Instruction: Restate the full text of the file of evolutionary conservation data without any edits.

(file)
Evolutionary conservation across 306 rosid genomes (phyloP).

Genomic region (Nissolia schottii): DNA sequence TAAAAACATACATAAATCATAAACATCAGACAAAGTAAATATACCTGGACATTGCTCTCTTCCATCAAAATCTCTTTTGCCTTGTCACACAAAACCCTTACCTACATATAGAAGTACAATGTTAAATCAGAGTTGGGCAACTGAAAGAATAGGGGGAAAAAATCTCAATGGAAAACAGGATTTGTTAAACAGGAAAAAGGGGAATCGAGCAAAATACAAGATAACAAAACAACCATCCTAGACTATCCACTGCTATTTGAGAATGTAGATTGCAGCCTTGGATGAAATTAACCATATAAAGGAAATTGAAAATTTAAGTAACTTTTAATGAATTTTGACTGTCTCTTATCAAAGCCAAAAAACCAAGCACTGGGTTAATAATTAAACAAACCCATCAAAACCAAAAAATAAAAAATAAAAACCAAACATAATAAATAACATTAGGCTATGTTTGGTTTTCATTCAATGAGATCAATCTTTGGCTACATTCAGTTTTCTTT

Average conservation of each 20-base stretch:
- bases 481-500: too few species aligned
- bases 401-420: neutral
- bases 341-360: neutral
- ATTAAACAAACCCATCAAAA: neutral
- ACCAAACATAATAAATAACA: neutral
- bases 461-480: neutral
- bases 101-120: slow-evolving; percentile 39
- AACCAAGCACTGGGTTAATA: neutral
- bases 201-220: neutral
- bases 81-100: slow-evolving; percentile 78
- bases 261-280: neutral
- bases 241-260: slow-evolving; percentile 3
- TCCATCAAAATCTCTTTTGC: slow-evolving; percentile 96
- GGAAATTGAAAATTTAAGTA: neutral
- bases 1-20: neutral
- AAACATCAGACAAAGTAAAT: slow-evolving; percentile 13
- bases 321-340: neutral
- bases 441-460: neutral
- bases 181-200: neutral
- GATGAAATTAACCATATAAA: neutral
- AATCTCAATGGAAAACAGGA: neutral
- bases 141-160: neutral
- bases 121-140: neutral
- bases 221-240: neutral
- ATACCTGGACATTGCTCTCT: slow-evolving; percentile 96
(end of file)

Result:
Evolutionary conservation across 306 rosid genomes (phyloP).

Genomic region (Nissolia schottii): DNA sequence TAAAAACATACATAAATCATAAACATCAGACAAAGTAAATATACCTGGACATTGCTCTCTTCCATCAAAATCTCTTTTGCCTTGTCACACAAAACCCTTACCTACATATAGAAGTACAATGTTAAATCAGAGTTGGGCAACTGAAAGAATAGGGGGAAAAAATCTCAATGGAAAACAGGATTTGTTAAACAGGAAAAAGGGGAATCGAGCAAAATACAAGATAACAAAACAACCATCCTAGACTATCCACTGCTATTTGAGAATGTAGATTGCAGCCTTGGATGAAATTAACCATATAAAGGAAATTGAAAATTTAAGTAACTTTTAATGAATTTTGACTGTCTCTTATCAAAGCCAAAAAACCAAGCACTGGGTTAATAATTAAACAAACCCATCAAAACCAAAAAATAAAAAATAAAAACCAAACATAATAAATAACATTAGGCTATGTTTGGTTTTCATTCAATGAGATCAATCTTTGGCTACATTCAGTTTTCTTT

Average conservation of each 20-base stretch:
- bases 481-500: too few species aligned
- bases 401-420: neutral
- bases 341-360: neutral
- ATTAAACAAACCCATCAAAA: neutral
- ACCAAACATAATAAATAACA: neutral
- bases 461-480: neutral
- bases 101-120: slow-evolving; percentile 39
- AACCAAGCACTGGGTTAATA: neutral
- bases 201-220: neutral
- bases 81-100: slow-evolving; percentile 78
- bases 261-280: neutral
- bases 241-260: slow-evolving; percentile 3
- TCCATCAAAATCTCTTTTGC: slow-evolving; percentile 96
- GGAAATTGAAAATTTAAGTA: neutral
- bases 1-20: neutral
- AAACATCAGACAAAGTAAAT: slow-evolving; percentile 13
- bases 321-340: neutral
- bases 441-460: neutral
- bases 181-200: neutral
- GATGAAATTAACCATATAAA: neutral
- AATCTCAATGGAAAACAGGA: neutral
- bases 141-160: neutral
- bases 121-140: neutral
- bases 221-240: neutral
- ATACCTGGACATTGCTCTCT: slow-evolving; percentile 96